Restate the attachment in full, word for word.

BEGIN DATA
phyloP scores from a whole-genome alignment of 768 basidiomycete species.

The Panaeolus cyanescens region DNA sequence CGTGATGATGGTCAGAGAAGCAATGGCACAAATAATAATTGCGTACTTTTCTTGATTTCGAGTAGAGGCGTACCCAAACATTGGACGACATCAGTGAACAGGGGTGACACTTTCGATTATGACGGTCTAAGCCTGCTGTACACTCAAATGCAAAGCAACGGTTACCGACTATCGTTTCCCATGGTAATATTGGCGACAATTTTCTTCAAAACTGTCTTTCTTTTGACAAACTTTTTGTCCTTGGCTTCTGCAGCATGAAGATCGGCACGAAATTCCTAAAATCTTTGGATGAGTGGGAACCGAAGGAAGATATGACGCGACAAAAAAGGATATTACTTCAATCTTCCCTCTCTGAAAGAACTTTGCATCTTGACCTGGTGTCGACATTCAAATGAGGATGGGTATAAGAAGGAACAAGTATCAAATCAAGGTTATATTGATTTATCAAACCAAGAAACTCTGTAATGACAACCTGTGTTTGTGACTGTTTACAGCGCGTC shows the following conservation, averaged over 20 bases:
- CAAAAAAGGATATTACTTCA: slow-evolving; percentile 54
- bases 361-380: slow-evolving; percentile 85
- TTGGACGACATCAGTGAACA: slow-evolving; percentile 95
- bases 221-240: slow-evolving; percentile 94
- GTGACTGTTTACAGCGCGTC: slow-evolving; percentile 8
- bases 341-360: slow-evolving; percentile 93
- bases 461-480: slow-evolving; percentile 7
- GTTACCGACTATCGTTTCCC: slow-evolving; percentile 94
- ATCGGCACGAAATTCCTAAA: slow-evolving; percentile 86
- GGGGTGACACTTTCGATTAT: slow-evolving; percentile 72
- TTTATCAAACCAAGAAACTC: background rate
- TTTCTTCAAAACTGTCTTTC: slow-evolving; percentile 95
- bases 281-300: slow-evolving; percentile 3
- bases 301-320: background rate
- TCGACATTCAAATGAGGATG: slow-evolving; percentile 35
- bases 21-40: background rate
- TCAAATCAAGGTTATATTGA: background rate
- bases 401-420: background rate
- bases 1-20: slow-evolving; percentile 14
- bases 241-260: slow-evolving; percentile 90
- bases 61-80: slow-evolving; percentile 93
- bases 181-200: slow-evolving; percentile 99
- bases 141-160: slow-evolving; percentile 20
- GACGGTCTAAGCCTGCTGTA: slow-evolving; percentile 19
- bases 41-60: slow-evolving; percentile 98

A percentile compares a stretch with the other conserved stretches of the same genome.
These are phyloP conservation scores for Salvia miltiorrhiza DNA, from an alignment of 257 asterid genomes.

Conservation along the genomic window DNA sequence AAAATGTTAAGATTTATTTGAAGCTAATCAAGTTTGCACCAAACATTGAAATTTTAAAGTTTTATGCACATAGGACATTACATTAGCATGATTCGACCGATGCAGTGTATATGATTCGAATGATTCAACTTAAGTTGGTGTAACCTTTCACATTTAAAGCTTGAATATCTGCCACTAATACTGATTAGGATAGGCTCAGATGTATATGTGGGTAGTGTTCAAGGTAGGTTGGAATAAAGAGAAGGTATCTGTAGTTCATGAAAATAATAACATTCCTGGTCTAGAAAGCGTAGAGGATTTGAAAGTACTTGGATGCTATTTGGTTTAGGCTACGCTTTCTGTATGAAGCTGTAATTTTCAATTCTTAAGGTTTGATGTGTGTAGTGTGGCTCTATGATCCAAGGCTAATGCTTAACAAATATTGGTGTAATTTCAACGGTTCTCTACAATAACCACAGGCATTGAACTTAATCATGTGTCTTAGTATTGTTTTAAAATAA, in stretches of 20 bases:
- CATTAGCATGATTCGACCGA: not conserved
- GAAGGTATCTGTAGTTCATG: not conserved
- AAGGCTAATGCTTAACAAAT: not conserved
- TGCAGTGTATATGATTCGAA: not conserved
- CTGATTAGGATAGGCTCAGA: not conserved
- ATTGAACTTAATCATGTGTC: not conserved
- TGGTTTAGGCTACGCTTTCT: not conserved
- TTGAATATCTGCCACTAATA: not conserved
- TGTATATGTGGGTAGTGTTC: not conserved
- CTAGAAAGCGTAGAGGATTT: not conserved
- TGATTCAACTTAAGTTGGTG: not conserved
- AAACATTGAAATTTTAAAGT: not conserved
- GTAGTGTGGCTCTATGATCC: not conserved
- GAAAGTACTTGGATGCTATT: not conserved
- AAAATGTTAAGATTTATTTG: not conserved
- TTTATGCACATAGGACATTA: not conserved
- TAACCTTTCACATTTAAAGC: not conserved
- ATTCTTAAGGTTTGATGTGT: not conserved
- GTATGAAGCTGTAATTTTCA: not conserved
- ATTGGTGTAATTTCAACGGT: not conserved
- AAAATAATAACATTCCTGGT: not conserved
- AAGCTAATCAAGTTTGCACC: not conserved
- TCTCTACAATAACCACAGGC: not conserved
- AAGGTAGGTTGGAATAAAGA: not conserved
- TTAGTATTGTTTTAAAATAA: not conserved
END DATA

phyloP scores from a whole-genome alignment of 768 basidiomycete species.

The Panaeolus cyanescens region DNA sequence CGTGATGATGGTCAGAGAAGCAATGGCACAAATAATAATTGCGTACTTTTCTTGATTTCGAGTAGAGGCGTACCCAAACATTGGACGACATCAGTGAACAGGGGTGACACTTTCGATTATGACGGTCTAAGCCTGCTGTACACTCAAATGCAAAGCAACGGTTACCGACTATCGTTTCCCATGGTAATATTGGCGACAATTTTCTTCAAAACTGTCTTTCTTTTGACAAACTTTTTGTCCTTGGCTTCTGCAGCATGAAGATCGGCACGAAATTCCTAAAATCTTTGGATGAGTGGGAACCGAAGGAAGATATGACGCGACAAAAAAGGATATTACTTCAATCTTCCCTCTCTGAAAGAACTTTGCATCTTGACCTGGTGTCGACATTCAAATGAGGATGGGTATAAGAAGGAACAAGTATCAAATCAAGGTTATATTGATTTATCAAACCAAGAAACTCTGTAATGACAACCTGTGTTTGTGACTGTTTACAGCGCGTC shows the following conservation, averaged over 20 bases:
- CAAAAAAGGATATTACTTCA: slow-evolving; percentile 54
- bases 361-380: slow-evolving; percentile 85
- TTGGACGACATCAGTGAACA: slow-evolving; percentile 95
- bases 221-240: slow-evolving; percentile 94
- GTGACTGTTTACAGCGCGTC: slow-evolving; percentile 8
- bases 341-360: slow-evolving; percentile 93
- bases 461-480: slow-evolving; percentile 7
- GTTACCGACTATCGTTTCCC: slow-evolving; percentile 94
- ATCGGCACGAAATTCCTAAA: slow-evolving; percentile 86
- GGGGTGACACTTTCGATTAT: slow-evolving; percentile 72
- TTTATCAAACCAAGAAACTC: background rate
- TTTCTTCAAAACTGTCTTTC: slow-evolving; percentile 95
- bases 281-300: slow-evolving; percentile 3
- bases 301-320: background rate
- TCGACATTCAAATGAGGATG: slow-evolving; percentile 35
- bases 21-40: background rate
- TCAAATCAAGGTTATATTGA: background rate
- bases 401-420: background rate
- bases 1-20: slow-evolving; percentile 14
- bases 241-260: slow-evolving; percentile 90
- bases 61-80: slow-evolving; percentile 93
- bases 181-200: slow-evolving; percentile 99
- bases 141-160: slow-evolving; percentile 20
- GACGGTCTAAGCCTGCTGTA: slow-evolving; percentile 19
- bases 41-60: slow-evolving; percentile 98

A percentile compares a stretch with the other conserved stretches of the same genome.
These are phyloP conservation scores for Salvia miltiorrhiza DNA, from an alignment of 257 asterid genomes.

Conservation along the genomic window DNA sequence AAAATGTTAAGATTTATTTGAAGCTAATCAAGTTTGCACCAAACATTGAAATTTTAAAGTTTTATGCACATAGGACATTACATTAGCATGATTCGACCGATGCAGTGTATATGATTCGAATGATTCAACTTAAGTTGGTGTAACCTTTCACATTTAAAGCTTGAATATCTGCCACTAATACTGATTAGGATAGGCTCAGATGTATATGTGGGTAGTGTTCAAGGTAGGTTGGAATAAAGAGAAGGTATCTGTAGTTCATGAAAATAATAACATTCCTGGTCTAGAAAGCGTAGAGGATTTGAAAGTACTTGGATGCTATTTGGTTTAGGCTACGCTTTCTGTATGAAGCTGTAATTTTCAATTCTTAAGGTTTGATGTGTGTAGTGTGGCTCTATGATCCAAGGCTAATGCTTAACAAATATTGGTGTAATTTCAACGGTTCTCTACAATAACCACAGGCATTGAACTTAATCATGTGTCTTAGTATTGTTTTAAAATAA, in stretches of 20 bases:
- CATTAGCATGATTCGACCGA: not conserved
- GAAGGTATCTGTAGTTCATG: not conserved
- AAGGCTAATGCTTAACAAAT: not conserved
- TGCAGTGTATATGATTCGAA: not conserved
- CTGATTAGGATAGGCTCAGA: not conserved
- ATTGAACTTAATCATGTGTC: not conserved
- TGGTTTAGGCTACGCTTTCT: not conserved
- TTGAATATCTGCCACTAATA: not conserved
- TGTATATGTGGGTAGTGTTC: not conserved
- CTAGAAAGCGTAGAGGATTT: not conserved
- TGATTCAACTTAAGTTGGTG: not conserved
- AAACATTGAAATTTTAAAGT: not conserved
- GTAGTGTGGCTCTATGATCC: not conserved
- GAAAGTACTTGGATGCTATT: not conserved
- AAAATGTTAAGATTTATTTG: not conserved
- TTTATGCACATAGGACATTA: not conserved
- TAACCTTTCACATTTAAAGC: not conserved
- ATTCTTAAGGTTTGATGTGT: not conserved
- GTATGAAGCTGTAATTTTCA: not conserved
- ATTGGTGTAATTTCAACGGT: not conserved
- AAAATAATAACATTCCTGGT: not conserved
- AAGCTAATCAAGTTTGCACC: not conserved
- TCTCTACAATAACCACAGGC: not conserved
- AAGGTAGGTTGGAATAAAGA: not conserved
- TTAGTATTGTTTTAAAATAA: not conserved